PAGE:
Recently the British newsmagazine The Economist ran a major story on the difficulty of finding “talent” in the business sector. With the technological advancements of the past twenty years, the need for science-savvy employees has exploded. What is more, middle and upper management is suffering from a dearth of creative minds. As the world scene becomes more economically interdependent, companies are scrambling to find dependable and capable workers to perform the skilled and innovative tasks that fuel mercantile growth. The need is so pressing, that among large American firms, the human resources manager is frequently among the highest paid executives. Similarly, the Church is in dire need of many spiritually talented people to step forward for service to the Lord.
An old problem
The need for Christian talent is nothing new. Proverbs 20:6 asks: “Many a man proclaims his own loyalty, but who can find a trustworthy man?” (NAS.) Elijah lamented the lack of prophets in his day, but was assured by the Lord that he was not alone (1 Kgs. 19:18.) Later there was no one found to step into the gap between Judah and the Lord’s judgment during the time of Ezekiel (Ezek. 22:30.) The Lord Jesus Himself said that “the harvest truly is plenteous but the laborers are few” (Mat. 9:37.) Not much has changed on the contemporary scene. In many assemblies, the lion share of the service rests on the shoulders of a few dedicated – and often overworked – individuals.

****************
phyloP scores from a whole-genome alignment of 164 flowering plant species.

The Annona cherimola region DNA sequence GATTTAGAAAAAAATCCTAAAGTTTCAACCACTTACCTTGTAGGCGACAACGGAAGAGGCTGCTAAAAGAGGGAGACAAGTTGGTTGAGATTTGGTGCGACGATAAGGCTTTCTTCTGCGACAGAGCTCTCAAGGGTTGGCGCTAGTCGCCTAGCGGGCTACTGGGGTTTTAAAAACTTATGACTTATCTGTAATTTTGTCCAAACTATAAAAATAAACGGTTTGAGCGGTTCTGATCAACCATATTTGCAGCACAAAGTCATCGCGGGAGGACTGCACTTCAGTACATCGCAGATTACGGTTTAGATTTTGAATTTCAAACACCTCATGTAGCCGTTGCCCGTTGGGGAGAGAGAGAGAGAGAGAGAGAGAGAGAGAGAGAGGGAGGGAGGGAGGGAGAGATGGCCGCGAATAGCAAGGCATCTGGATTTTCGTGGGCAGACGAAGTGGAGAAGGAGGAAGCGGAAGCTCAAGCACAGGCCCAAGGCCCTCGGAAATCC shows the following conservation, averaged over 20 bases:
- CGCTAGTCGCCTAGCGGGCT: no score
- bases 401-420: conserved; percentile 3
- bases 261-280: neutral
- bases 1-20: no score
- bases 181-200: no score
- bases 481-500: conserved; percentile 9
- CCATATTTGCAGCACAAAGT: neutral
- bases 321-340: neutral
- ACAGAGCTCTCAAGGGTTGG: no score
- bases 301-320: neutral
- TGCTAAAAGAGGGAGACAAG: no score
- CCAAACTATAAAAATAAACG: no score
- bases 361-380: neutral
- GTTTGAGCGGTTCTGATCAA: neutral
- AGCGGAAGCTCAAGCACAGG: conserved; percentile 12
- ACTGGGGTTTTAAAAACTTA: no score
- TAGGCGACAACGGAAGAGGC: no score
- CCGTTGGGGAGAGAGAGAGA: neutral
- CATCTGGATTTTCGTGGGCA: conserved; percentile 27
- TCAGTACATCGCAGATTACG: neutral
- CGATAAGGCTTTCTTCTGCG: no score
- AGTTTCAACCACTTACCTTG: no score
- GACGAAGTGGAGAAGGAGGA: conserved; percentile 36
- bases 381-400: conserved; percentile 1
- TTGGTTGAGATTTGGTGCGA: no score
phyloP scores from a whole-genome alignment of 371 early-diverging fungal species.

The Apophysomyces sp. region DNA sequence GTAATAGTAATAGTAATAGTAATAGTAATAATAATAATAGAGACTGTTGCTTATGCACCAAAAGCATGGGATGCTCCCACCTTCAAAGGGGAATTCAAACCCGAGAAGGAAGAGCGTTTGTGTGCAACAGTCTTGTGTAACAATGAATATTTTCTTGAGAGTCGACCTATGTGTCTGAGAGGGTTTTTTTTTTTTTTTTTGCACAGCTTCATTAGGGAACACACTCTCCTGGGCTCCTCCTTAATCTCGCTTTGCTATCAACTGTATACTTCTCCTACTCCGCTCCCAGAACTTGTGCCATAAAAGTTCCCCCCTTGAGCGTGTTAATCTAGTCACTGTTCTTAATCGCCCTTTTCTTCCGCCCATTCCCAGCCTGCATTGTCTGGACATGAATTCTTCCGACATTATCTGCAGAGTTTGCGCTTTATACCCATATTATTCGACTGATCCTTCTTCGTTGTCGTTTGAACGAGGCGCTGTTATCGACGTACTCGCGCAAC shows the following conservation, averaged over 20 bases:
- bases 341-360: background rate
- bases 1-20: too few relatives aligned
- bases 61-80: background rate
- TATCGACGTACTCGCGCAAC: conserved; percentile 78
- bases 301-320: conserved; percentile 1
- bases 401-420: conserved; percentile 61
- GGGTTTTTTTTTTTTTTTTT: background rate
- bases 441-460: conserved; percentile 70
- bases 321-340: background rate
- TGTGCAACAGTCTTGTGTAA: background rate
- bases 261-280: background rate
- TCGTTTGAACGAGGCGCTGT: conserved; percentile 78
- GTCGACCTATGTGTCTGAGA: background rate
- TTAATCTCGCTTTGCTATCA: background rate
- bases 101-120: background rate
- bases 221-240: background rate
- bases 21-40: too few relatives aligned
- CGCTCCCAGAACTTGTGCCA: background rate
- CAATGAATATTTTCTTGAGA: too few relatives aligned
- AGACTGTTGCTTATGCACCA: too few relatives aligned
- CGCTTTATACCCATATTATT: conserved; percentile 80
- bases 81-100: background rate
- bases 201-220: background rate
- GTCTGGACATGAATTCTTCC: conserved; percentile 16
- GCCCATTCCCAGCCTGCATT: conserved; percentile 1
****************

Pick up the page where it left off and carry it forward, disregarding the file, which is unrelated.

There are numerous reasons for the chronic labor shortage among New Testament-style assemblies. For one, the materialistic climate of North America often saps the time and energies of otherwise capable Christians. Sadly, in some believing families more emphasis is put on academic achievement and business success than upon spiritual growth and development of gift. In other places, the older generation is reluctant to include their younger brothers in bearing the responsibilities of the local fellowship. Having long borne the yoke and faced many battles, they find it difficult to cede authority to less experienced believers. Still in other places, modern assemblies suffer the ongoing effects of divisions among them in the past. The people who left in the seventies, eighties, or nineties have not returned, and consequently their children and grandchildren are a total loss to the assembly.